The people of the Deccan learnt use of coins, burnt bricks, ring wells, and the art of writing due to their contact with the north. There is evidence of fire baked bricks and flat perforated roof tiles. The area was densely habituated with covered underground drains to channel waste-water into soak pits. According to Pliny, the area included thirty walled towns and numerous villages.

Towns prospered in this period due to the thriving trade with the Roman empire. Tagar, Paithan, Dhanyakataka, Amaravati, Nagarjunakonda, Broach, Sopara, Arikamedu, and Kaveripattanam were prosperous towns in western and southern India during the Satavahana period.


Names such as Gautamiputra and Vashishthiputra indicate that mothers enjoyed greater importance in Satavahan Dynasty

The Satavahanas originally seem to have been a Deccan tribe. However, they claimed Brahamana descent. The prakrit inscription of Gautami Balashri describes Gautamiputra Satakarni as ekabamhana (a peerless Brahamana) and khatiya-dapa-manamada (one who destroyed the haughtiness and pride of the Kshatriyas). The absorption of the Shakas in brahmanical society as Kshatriyas was facilitated by intermarriage between the Shakas and the Satavahanas. The Satavahanas were also the first to make land grants to brahamans. The Naneghat inscription of Naganika mentions that villages were among the items offered as dakshina to priests when certain sacrifices were performed by her husband Satakarni I. An inscription of Gautamiputra Satakarni records the grant of a field to Buddhist monks. It states that land was not to be entered or destroyed by royal troops, was not to be dug for salt, was free from the control of the state officials, and was to enjoy all sort of immunities.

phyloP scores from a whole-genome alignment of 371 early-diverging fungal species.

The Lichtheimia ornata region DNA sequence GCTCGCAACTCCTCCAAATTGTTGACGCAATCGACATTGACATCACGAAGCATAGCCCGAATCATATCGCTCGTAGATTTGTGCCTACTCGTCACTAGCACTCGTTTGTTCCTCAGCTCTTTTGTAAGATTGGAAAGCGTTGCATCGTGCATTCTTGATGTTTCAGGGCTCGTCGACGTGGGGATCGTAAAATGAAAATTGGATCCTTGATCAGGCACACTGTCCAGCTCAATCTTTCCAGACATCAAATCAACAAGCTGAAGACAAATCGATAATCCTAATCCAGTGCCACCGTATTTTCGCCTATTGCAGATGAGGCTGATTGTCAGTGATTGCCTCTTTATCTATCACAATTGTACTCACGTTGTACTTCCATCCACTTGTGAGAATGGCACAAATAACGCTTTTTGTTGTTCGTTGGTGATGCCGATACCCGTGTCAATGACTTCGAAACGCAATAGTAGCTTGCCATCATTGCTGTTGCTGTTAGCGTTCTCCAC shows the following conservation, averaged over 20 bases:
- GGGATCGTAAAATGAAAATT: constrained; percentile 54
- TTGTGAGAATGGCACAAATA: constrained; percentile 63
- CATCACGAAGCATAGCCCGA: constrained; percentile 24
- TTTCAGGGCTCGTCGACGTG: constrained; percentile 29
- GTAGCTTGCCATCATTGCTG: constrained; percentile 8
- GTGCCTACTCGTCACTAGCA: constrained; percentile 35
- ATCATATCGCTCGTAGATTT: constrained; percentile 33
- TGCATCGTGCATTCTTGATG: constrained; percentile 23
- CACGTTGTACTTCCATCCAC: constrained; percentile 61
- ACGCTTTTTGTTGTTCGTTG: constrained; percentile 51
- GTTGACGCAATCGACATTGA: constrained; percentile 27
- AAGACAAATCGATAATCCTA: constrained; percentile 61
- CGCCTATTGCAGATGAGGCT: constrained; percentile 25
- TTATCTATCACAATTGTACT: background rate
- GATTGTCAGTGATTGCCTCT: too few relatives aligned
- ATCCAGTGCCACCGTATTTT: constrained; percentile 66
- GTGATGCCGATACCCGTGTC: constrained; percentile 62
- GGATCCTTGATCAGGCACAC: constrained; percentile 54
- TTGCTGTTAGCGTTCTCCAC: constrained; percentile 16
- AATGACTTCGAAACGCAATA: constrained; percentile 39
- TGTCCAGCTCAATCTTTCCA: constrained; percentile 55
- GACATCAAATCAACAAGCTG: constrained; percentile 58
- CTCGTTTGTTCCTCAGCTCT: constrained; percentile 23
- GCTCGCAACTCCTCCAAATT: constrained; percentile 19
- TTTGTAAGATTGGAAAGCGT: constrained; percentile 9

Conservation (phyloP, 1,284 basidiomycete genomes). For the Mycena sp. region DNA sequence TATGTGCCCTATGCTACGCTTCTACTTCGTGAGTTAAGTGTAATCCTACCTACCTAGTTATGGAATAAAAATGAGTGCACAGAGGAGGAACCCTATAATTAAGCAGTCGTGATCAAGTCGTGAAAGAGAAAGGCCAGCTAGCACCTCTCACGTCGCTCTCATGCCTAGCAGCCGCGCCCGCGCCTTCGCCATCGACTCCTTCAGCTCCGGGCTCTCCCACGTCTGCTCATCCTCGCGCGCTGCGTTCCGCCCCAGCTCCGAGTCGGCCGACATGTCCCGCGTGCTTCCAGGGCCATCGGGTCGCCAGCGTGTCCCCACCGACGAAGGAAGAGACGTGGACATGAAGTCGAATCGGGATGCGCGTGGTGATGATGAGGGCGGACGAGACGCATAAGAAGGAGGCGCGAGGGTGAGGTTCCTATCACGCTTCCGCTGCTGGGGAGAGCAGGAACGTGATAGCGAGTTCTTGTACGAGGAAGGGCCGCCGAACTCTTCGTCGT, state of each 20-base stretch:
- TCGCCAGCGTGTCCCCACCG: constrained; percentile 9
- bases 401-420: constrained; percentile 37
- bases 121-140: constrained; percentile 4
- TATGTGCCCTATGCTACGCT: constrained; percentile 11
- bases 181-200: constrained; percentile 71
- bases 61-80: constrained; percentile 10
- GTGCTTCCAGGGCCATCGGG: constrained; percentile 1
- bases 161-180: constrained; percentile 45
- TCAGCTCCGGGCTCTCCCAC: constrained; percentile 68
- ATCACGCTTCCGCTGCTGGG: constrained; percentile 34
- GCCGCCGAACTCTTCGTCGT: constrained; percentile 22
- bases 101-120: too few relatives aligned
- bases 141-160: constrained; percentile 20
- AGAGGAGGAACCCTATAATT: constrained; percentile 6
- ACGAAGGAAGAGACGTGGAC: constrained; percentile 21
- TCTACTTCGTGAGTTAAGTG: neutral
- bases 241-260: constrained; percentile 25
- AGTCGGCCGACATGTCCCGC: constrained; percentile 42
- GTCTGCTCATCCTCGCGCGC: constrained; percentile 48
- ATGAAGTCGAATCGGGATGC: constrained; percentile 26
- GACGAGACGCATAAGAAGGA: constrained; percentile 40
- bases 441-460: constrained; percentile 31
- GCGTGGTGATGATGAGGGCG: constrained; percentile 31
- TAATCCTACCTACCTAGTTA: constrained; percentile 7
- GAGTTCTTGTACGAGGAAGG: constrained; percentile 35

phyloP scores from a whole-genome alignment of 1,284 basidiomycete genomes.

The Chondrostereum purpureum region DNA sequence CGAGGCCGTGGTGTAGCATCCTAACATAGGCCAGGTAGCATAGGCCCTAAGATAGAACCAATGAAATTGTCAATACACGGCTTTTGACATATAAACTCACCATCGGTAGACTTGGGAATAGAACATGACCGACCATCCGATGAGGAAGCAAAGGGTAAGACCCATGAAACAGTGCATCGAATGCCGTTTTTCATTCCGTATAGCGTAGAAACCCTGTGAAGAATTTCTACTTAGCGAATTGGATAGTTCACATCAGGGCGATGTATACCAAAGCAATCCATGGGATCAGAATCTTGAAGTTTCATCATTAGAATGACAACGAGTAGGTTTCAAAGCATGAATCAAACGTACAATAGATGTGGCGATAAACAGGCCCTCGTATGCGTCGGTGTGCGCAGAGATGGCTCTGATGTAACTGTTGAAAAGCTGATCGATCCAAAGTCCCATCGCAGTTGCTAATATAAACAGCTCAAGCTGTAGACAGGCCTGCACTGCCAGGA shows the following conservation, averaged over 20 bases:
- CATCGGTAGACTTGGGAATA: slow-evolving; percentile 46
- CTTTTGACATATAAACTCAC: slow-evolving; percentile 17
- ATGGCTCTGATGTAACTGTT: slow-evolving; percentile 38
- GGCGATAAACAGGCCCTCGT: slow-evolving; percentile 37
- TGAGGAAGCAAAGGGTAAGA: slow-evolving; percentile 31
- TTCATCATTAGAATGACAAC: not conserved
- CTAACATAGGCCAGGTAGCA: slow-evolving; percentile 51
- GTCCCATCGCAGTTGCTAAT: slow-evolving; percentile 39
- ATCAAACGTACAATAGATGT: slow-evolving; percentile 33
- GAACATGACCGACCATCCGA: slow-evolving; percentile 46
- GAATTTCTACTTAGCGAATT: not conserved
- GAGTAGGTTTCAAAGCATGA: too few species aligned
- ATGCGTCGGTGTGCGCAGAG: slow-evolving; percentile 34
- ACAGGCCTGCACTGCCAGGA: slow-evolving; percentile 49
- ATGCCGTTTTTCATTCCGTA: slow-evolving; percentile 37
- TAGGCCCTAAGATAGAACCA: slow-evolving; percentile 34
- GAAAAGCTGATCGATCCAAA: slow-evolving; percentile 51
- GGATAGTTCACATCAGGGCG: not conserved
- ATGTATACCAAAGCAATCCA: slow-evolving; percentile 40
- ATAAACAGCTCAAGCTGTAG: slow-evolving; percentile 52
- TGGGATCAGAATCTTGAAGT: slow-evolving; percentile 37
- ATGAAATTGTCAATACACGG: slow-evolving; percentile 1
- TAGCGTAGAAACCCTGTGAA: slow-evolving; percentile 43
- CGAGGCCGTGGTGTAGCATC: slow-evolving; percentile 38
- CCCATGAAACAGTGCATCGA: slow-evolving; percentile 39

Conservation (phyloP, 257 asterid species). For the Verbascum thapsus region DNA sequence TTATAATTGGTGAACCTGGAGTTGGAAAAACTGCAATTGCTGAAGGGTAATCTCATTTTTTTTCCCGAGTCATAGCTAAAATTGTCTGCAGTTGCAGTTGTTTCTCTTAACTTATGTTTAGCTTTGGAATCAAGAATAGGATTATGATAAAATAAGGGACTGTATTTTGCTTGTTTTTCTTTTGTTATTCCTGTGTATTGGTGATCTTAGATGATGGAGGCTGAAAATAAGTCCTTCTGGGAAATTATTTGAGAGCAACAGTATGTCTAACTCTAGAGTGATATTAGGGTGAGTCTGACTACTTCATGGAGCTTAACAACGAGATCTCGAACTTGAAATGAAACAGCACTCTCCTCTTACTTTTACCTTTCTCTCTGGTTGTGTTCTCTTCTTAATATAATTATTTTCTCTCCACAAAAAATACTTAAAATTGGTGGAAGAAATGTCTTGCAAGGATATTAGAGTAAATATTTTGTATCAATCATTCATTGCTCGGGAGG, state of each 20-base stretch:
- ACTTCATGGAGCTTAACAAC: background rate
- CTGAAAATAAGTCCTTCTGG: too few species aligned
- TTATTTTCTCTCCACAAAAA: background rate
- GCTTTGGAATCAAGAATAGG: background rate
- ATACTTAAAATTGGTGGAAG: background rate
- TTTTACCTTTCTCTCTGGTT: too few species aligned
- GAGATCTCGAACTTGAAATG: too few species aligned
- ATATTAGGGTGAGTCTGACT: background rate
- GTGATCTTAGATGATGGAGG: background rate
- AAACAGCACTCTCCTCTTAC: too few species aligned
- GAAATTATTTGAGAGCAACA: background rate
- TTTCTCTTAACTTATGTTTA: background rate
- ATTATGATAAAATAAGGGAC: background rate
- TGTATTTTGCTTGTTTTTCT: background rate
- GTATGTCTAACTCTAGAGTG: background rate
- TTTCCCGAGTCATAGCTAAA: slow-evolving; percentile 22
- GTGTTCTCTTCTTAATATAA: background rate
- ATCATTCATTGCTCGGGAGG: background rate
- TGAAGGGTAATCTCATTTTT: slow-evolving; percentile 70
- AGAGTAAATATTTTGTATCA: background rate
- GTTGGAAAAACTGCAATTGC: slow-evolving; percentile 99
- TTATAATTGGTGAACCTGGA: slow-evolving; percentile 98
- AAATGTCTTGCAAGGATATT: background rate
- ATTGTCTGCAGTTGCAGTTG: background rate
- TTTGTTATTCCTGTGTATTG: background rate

Craft and commerce increased at a steady pace during this period. As a result, merchants and artisans made generous contributions to the Buddhist cause and set up small memorial tablets. The Gandhikas or perfumers are repeatedly mentioned as donors.

A very important aspect of this period was the trace of matrilineal social structure. In the Aryan society of north India, the father enjoyed greater importance than the mother and the north Indian princes generally belonged to a patriarchal society. However, the Satavahanas presented a contrast to this. It was customary for their king to be named after his mother. Names such as Gautamiputra and Vashishthiputra indicate that mothers enjoyed greater importance in their society. Sometimes we find instances of an inscription issued jointly under the authority of the king and his mother. Queens made important religious gifts in their own right, and some of them even acted as regents. However, the Satavahana ruling family was basically patriarchal because succession to the throne passed to the male member.